Crypto Infrastructure Firm Fireblocks Nearly Quadruples Valuation to $8 Billion in Six Months TechCrunch

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Crypto custody platform Fireblocks is possibly “the most successful and least known company in the blockchain space,” as described by co-founder and CEO Michael Shaulov in an interview with TechCrunch.

The company announced today that it is now the most valued digital asset infrastructure provider in the world after a valuation of $8 billion, almost four times higher than the sum it commanded during its Series D six months ago.

The new valuation coincides with Fireblocks’ Series E funding round, which raised $550 million from an investor group led jointly by hedge fund D1 Capital Partners and Spark Capital. Other participants in the round include: General Atlantic, Company IndexMammoth, Alphabet CapitalG growth fund, Altimeter, Iconiq Strategic Partners, Canapi Venturesand Parafi Growth Fundthe company said. The latest round brings the total of Fireblocks raised since its inception in 2018 to just over $1 billion.

The product enables financial institutions including Bank of New York Mellon, BlockFi and eToro to provide direct custody of digital assets. Fireblocks supports custody across 25 different blockchains, according to Shaulov.

“It’s like a SaaS software that makes it possible” [clients] to manage their own custody using their own wallet in a high-quality, secure, institutional way,” Shaulov said.

Fireblocks quickly scaled up in 2021, growing its customer base from 100 to 800 and doubling the assets secured on its platform to $2 trillion, Shaulov said. It also grew sales 600% over the year, ending up at between $50 and $100 million, although Shaulov declined to share a specific sales figure.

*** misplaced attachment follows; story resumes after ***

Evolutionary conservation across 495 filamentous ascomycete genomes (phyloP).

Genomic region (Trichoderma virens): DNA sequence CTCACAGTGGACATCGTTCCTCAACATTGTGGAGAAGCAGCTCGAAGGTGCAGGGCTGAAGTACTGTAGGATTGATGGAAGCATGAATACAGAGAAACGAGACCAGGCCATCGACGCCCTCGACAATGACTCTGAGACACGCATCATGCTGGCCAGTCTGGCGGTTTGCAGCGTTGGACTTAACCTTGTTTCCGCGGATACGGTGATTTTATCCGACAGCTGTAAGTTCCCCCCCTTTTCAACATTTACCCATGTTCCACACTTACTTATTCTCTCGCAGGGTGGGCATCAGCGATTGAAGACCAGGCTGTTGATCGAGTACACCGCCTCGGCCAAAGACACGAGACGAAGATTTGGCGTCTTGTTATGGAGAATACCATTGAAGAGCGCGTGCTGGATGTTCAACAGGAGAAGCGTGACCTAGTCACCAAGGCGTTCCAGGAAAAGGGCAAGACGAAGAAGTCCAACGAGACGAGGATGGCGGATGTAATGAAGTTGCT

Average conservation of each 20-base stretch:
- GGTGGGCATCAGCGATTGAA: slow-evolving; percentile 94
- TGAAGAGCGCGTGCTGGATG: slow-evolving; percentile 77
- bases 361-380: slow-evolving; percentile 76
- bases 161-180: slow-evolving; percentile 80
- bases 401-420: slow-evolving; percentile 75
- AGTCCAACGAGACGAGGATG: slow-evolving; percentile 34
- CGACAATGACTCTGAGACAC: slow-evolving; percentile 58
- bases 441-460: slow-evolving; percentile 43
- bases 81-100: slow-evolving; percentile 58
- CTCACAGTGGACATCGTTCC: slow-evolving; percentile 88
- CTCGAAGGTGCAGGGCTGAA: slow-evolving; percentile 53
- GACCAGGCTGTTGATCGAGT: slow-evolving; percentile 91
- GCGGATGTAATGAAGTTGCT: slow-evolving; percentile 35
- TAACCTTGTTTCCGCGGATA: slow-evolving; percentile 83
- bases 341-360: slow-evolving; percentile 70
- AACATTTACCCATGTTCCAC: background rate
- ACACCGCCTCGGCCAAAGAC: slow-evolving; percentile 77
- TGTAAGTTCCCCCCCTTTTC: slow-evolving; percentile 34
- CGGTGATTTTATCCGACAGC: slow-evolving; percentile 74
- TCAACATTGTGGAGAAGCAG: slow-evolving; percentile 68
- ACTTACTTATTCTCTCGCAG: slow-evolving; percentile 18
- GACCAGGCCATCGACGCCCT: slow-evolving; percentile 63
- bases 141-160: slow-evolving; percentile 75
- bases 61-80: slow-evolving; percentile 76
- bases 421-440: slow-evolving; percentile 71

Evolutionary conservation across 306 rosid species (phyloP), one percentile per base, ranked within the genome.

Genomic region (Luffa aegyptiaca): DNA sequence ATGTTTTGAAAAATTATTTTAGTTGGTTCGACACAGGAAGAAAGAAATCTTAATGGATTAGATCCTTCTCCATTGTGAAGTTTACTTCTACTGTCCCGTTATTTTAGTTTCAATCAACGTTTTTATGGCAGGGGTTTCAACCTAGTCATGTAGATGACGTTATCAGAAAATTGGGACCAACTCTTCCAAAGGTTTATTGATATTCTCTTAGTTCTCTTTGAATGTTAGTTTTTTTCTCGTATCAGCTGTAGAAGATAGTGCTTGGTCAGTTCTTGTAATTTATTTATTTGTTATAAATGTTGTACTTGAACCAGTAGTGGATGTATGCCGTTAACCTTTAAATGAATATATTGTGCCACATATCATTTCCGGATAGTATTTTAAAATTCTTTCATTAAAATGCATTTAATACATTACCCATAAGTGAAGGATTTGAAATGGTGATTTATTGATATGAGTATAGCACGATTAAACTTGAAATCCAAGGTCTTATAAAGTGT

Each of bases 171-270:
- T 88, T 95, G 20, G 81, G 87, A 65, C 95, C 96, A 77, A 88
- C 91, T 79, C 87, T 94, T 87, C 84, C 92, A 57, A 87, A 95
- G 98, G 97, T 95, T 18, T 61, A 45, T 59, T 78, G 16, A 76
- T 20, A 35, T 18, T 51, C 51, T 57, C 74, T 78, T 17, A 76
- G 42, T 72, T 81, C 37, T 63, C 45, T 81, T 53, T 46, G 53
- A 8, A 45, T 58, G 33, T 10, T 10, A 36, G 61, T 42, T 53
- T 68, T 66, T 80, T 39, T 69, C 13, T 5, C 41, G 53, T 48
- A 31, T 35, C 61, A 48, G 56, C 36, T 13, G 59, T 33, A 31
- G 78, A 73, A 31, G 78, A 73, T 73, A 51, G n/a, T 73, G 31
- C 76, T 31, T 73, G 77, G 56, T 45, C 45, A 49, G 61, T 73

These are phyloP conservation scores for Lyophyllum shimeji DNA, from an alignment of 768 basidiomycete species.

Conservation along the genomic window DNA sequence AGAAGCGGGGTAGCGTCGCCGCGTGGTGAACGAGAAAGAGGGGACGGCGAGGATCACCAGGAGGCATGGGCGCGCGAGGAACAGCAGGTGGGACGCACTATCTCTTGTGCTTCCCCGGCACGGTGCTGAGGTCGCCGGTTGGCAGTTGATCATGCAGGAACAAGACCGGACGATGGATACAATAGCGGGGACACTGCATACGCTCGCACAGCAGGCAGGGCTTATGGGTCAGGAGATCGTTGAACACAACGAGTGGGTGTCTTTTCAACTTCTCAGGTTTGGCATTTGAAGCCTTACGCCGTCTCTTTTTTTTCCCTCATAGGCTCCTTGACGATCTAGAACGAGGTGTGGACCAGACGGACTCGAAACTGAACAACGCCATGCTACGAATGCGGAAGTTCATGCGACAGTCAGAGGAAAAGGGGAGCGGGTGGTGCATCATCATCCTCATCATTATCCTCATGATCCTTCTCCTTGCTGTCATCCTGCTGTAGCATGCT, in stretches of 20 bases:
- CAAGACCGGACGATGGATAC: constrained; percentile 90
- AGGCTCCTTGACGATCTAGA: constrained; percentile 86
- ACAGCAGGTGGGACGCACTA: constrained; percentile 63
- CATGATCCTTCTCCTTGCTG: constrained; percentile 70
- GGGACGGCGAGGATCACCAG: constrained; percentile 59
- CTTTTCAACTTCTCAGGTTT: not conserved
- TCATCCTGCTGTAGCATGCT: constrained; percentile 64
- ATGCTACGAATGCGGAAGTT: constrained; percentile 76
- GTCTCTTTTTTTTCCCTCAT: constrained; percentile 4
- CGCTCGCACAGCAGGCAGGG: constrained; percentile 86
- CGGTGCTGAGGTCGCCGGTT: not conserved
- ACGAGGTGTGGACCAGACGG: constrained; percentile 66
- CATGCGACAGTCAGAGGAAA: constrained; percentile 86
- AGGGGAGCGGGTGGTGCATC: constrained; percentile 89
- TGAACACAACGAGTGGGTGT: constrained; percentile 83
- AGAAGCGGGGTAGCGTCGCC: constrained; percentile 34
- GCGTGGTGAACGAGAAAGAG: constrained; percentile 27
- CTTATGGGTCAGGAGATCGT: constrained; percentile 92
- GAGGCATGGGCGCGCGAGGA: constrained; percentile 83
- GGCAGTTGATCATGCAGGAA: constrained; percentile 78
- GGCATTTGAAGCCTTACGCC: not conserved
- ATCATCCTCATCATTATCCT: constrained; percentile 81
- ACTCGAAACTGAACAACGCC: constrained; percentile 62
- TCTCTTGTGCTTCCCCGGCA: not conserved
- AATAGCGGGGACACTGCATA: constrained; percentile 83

Two of Fireblocks’ biggest competitors in crypto custody infrastructure were acquired last year, Shaulov said. PayPal bought Curv in March and crypto exchange Coinbase acquired Israel-based Unbound Security in November, so Fireblocks doesn’t consider a specific company to be its direct competitor at this time, he added.

Fireblocks differentiates itself in the market by providing a network through which customers can interact by buying and selling transactions with each other and by supporting a wide variety of blockchains and tokens, Shaulov said.

The company plans to use the proceeds from the latest fundraiser to double its 300-strong team by the end of 2022, with a focus on hiring engineers and customer success professionals.

It also hopes to expand to new countries in regions including Southeast Asia, Eastern Europe and Africa as regulation in these locations becomes more favorable to crypto firms. 40% of his customers today are in the US, just over 30% are in Europe, and about 25% are in the Asia-Pacific region, which Shaulov noted is the fastest growing area for Fireblocks as of 2020.

In terms of crypto products, decentralized finance (DeFi) has been a particularly popular growth area for the startup, accounting for 10% of Fireblocks’ transaction volume in the past month, according to Shaulov.

“Right now, Fireblocks is the number one and go-to provider for any institution looking for some exposure to DeFi. Of our 800 customers, about 200 use our DeFi extensions connecting them using different protocols,” he said.

Fireblocks co-founders Michael Shaulov, Idan Ofrat and Pavel Berengoltz

Fireblocks co-founders Idan Ofrat, Michael Shaulov and Pavel Berengoltz Image Credits: fire blocks

The company has just launched DeFi custody offerings through the Aave Arc protocol, a version of Aave that is popular with financial institutions because it offers capabilities to easily comply with anti-money laundering regulations.

Fireblocks also offers strategic advice to clients looking to build out their digital asset capabilities and who are already using the custody platform.

“I think we’ve really managed to get this combination of high-end security and the ability to implement it at the customer, but in a way that’s pretty simple for them. They are in control but don’t have to commit a lot of resources to get started, which is great for banks, who want control but don’t have the technical resources to fully operationalize and run [custody] himself,” Shaulov said. “They can adapt” [our product] exactly according to their policies and requirements.”

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